The article “How To Pay Less Tax On Your RRSP Withdrawals” was originally published on MoneySense on April 5, 2016.

Shaune is looking for tax-efficient ways to draw down on his and his wife’s RRSPs in retirement. What should he do?

Q: My wife has two RRSP accounts in her name. One is a spousal which I no longer contribute to and one is personal in her name. I have my own personal RRSP account.

I have one defined benefit pension plan from which I am collecting income from while I still work full time. When I retire at age 65, I will then be collecting from two separate defined benefit pension plans.

At that time, my wife and I will be collecting our Canada Pension and Old Age Security.

Our RRSP plans are completely DRIP-oriented and consist entirely of well-established blue chip stocks that are split 50% Canadian publicly traded companies and 50% US publicly traded companies. Our plan is to start the withdrawals from our RRSPs at age 69 or 70.

What would be the most tax advantaged means to withdraw the funds? For example, can we transfer the funds in kind from our three RRSP accounts within the same discount brokerage to a cash account in our individual names and collect the dividend income in cash as a means of cash flow once we retire?

 — Shaune

A: Flipping the switch from accumulation to decumulation is no easy task, Shaune. There is definitely more information out there on saving for retirement than funding it.

It sounds like your wife may already be retired. If she is, you may want to consider beginning withdrawals from her RRSP now. Her income will likely rise in the future because you will begin your second pension and half of that can be split with her on your tax filings, plus she will have her CPP, OAS and RRIF withdrawals as well. If you can begin to draw on her RRSP savings now while her income and her tax rate are low, it may help keep her in a lower tax bracket during her 70s and 80s by drawing down a bit now during her 60s.

I use retirement planning software to try to model the optimal way to draw down on someone’s retirement assets, as well as to determine sustainable spending and required rate of return in retirement. While counterintuitive, drawing down on RRSPs earlier and paying more tax sooner can sometimes mean less tax payable over the course of your life, Shaune. This is true especially for those with higher incomes in retirement – like from defined benefit pension plans – who may be at risk of having OAS benefits clawed back and reduced.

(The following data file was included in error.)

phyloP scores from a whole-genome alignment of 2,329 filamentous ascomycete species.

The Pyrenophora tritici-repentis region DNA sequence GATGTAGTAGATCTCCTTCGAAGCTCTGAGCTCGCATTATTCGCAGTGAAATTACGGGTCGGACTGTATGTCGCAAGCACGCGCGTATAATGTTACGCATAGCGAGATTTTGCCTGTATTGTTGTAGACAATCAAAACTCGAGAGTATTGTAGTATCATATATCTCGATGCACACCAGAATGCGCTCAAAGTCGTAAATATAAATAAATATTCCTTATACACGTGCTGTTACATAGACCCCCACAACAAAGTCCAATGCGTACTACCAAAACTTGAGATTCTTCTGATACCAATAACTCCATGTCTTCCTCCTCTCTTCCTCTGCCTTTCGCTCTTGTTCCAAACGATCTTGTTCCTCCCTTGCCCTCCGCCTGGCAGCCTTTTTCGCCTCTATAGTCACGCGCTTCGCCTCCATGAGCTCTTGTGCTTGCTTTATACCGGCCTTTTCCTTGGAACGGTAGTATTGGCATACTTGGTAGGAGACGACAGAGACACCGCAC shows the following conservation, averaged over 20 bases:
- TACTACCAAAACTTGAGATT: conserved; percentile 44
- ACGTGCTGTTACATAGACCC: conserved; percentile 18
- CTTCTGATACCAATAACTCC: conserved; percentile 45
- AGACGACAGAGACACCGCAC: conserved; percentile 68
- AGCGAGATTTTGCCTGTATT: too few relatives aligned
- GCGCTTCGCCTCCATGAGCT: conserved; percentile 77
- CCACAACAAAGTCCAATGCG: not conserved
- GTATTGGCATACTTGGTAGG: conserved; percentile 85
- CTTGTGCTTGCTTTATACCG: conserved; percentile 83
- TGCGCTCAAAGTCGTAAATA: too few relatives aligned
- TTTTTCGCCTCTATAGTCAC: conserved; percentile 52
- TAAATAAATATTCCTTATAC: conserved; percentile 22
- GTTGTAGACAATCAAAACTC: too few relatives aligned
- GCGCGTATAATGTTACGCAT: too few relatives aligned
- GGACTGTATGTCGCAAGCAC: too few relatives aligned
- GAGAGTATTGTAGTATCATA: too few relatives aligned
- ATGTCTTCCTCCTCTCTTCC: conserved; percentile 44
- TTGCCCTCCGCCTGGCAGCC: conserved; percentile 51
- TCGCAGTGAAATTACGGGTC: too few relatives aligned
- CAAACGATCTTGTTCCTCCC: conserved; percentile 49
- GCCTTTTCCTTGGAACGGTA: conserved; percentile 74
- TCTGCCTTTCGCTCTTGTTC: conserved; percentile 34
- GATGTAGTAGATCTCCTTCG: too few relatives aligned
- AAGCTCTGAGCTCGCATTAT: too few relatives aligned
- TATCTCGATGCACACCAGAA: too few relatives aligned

In your wife’s case, just make sure that you are aware of the attribution rules. If she withdraws from a spousal RRSP that you have contributed to in the past three years, the withdrawal will be attributed back to you and taxed on your tax return instead. Given you are working and your income is higher than hers, that’s not what you want. So consider drawing from her personal RRSP instead if you have contributed to her spousal RRSP in the past three years.

I assume that you are splitting your pension income on your tax returns, so that 50% of your pension is taxable to your wife at her lower tax rate. This is allowable for defined benefit pension income when you are 55 or older.

Your plan to withdraw from your RRSPs in kind and have the investments transferred into a cash account suggests that you don’t think you’ll need the cash to fund your spending, Shaune. Perhaps your defined benefit, CPP and OAS pensions will take care of all of your cash flow needs. If this is the case, you’ll probably want to allocate your withdrawals to maxing out your TFSA accounts first and foremost.

From there, you can minimize your tax by ensuring that you are holding the right investments in the right accounts. I would opt for Canadian stocks over U.S. stocks in your TFSAs, as U.S. dividends will have 15% withholding tax otherwise. You will also generally pay less tax on Canadian dividends than U.S. dividends in your cash account, though the effective tax rate may be similar if you are subject to OAS clawback due to a high income and the way that Canadian dividends are grossed up on your tax return.

Depending on your family situation and your estate planning goals, using funds from your cash account to make gifts to your kids or grandkids, fund RESP contributions or establish a family trust may be worthwhile strategies to consider.

So while there is no playbook for how best to draw down on your retirement assets, there are some generalities that are worth considering. Look to minimize lifetime taxes, family taxes and pay the least tax on your portfolio based on where you hold assets.

Jason Heath is a fee-only, advice-only Certified Financial Planner (CFP) at Objective Financial Partners Inc. in Toronto, Ontario. He does not sell any financial products whatsoever.